|Publication number||US4709831 A|
|Application number||US 06/830,622|
|Publication date||Dec 1, 1987|
|Filing date||Feb 18, 1986|
|Priority date||Dec 10, 1985|
|Also published as||CA1260852A, CA1260852A1, DE3687520D1, DE3687520T2, EP0228836A2, EP0228836A3, EP0228836B1|
|Publication number||06830622, 830622, US 4709831 A, US 4709831A, US-A-4709831, US4709831 A, US4709831A|
|Inventors||Myron J. Coplan|
|Original Assignee||Albany International Corporation|
|Export Citation||BiBTeX, EndNote, RefMan|
|Patent Citations (1), Referenced by (13), Classifications (18), Legal Events (4)|
|External Links: USPTO, USPTO Assignment, Espacenet|
This patent application is a continuation-in-part of U.S. patent application Ser. No. 807,256, now abandoned.
This invention pertains to separatory module devices, and more particularly to a threaded shell for a hollow fiber separatory module system.
The use of membranes to effect separation of gas/gas, liquid/liquid, and liquid/solid mixtures and solutions has achieved general industrial applicability by various methods, among them being ultra filtration, hyper filtration, reverse osmosis, and dialysis. In general, membrane elements associated with these processes are contained in vessels called modules, comprising a shell having various inlet and outlet ports and having an assembly of membranes within said shell, means for collecting permeate which passes through the membranes and emerges on their downstream faces and means for keeping permeate materials from comingling. The internal configurations are so arranged as to permit the introduction of the feed stream with or without pressure on the upstream face of the membranes.
Commonly assigned U.S. Pat. No. 4,207,192 discloses a hollow filament separatory module and a method of fabrication generally related to the invention disclosed herein. However, it will be realized by those familiar with the art that the teachings herein are equally applicable to various other membrane configurations.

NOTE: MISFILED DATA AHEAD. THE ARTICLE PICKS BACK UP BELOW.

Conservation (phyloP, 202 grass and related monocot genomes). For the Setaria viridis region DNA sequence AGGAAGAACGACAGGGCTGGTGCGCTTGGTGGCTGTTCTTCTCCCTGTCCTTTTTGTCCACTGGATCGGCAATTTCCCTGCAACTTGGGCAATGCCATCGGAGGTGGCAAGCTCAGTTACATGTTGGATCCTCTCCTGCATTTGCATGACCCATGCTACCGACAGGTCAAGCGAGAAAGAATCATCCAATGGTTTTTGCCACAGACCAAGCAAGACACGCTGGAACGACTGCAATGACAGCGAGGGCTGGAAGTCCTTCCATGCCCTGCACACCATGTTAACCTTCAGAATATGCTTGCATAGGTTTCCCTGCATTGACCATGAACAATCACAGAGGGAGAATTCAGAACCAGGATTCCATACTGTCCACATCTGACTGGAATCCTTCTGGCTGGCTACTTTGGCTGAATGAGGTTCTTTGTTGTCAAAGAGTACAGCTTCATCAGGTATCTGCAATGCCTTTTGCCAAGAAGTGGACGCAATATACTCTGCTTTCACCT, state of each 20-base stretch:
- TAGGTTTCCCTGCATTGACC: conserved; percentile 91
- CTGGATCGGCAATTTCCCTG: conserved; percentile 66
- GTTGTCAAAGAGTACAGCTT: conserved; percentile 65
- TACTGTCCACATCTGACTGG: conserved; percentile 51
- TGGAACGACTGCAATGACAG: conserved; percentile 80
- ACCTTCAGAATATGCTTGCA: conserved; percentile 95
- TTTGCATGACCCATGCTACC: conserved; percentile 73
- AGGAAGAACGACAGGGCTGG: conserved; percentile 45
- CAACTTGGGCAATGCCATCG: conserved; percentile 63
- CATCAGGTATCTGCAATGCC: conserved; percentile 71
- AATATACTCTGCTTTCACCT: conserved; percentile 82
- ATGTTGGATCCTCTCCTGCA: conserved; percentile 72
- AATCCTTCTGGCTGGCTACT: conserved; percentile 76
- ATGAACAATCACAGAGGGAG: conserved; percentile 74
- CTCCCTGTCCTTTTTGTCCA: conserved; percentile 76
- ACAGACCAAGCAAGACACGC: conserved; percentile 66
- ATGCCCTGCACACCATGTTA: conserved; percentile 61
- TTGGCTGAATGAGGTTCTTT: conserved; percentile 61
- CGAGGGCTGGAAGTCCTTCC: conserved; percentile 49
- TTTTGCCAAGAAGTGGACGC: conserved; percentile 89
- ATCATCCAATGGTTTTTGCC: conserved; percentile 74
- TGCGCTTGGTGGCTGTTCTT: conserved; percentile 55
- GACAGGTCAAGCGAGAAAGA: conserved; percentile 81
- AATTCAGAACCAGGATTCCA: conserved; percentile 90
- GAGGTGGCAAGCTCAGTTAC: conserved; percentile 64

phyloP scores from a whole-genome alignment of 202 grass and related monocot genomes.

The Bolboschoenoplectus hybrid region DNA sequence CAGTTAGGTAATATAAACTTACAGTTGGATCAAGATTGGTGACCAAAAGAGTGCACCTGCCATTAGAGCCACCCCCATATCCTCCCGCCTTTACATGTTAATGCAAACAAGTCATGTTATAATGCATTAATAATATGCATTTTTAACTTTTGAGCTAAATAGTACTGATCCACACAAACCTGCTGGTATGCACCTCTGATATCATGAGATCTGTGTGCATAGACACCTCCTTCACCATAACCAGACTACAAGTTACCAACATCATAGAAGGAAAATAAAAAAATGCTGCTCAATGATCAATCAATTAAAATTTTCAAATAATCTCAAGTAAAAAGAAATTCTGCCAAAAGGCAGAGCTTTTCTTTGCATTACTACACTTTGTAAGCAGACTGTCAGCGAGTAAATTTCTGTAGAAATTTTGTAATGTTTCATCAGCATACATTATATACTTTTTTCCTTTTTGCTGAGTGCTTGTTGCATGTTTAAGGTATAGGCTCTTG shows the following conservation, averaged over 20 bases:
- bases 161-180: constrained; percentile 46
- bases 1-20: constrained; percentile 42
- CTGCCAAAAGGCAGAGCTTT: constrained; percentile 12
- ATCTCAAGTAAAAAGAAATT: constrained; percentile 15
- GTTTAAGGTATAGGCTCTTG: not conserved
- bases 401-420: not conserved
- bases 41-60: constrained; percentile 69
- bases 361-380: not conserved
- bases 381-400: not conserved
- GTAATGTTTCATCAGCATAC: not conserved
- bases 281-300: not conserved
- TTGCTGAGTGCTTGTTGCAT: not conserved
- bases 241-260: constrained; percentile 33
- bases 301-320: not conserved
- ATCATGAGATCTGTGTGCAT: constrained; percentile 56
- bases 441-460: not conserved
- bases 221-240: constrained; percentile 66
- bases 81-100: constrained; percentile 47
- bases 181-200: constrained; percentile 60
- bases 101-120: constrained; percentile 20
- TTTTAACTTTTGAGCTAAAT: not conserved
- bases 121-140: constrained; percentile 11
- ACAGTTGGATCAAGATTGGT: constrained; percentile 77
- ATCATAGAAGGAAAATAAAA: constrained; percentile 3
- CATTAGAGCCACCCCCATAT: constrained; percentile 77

In prior art devices separatory module shells have generally comprised a cylindrical shell enclosing the hollow separatory fibers and spaces for flow paths for the fluid to be separated. Various materials have been used in composition of these pressure shells in order to accommodate the exceedingly high pressures involved in hollow fiber separation techniques. These pressures are commonly on the order of 200 to 2000 psi. Occasionallly pressures as high as 5000 have been contemplated. The shells are generally closed at their ends by plates of sufficient strength to withstand the high internal pressures employed in the separation process. The plates may be secured to the shells by various means such as by bolts embedded in shell ends. Alternatively, the walls of the pressure shell may be expanded at their ends to provide means for installing retaining rings or the like. In other variations of the prior art the ends of the pressure shells have grooves machined into their inner surface to accommodate split circle elements or snap rings.
The primary object of the present invention is to provide, for the first time, a threaded closure for a pressure shell used in hollow fiber fluid separation.
The present invention comprises a substantially cylindrical shell composed of a composite wound glass filament epoxy tube, having a wall thickness selected for the desired pressure rating. Either internal or external threads are formed on the cylindrical surface at one or both ends of the pressure shell.
In one embodiment, a carefully designed threaded end plug is also included and adapted to be threadingly engaged to the cylindrical pressure shell and to provide a secure pressure resistant end closure therefore. The threaded bond between the end plug and pressure shell, as well as the filament wound epoxy shell wall, are adapted to withstand operating pressures on the order of 2000+ psi. In another embodiment, an externally threaded thick-walled ring engaged with an internally threaded shell provides a shoulder-like support for an unthreaded plug. The screw-in end plug or ring are improvements over existing means for closing the ends of pressure shells and eliminate the necessity of exactly positioning snap rings demanded by the high pressure separation usage.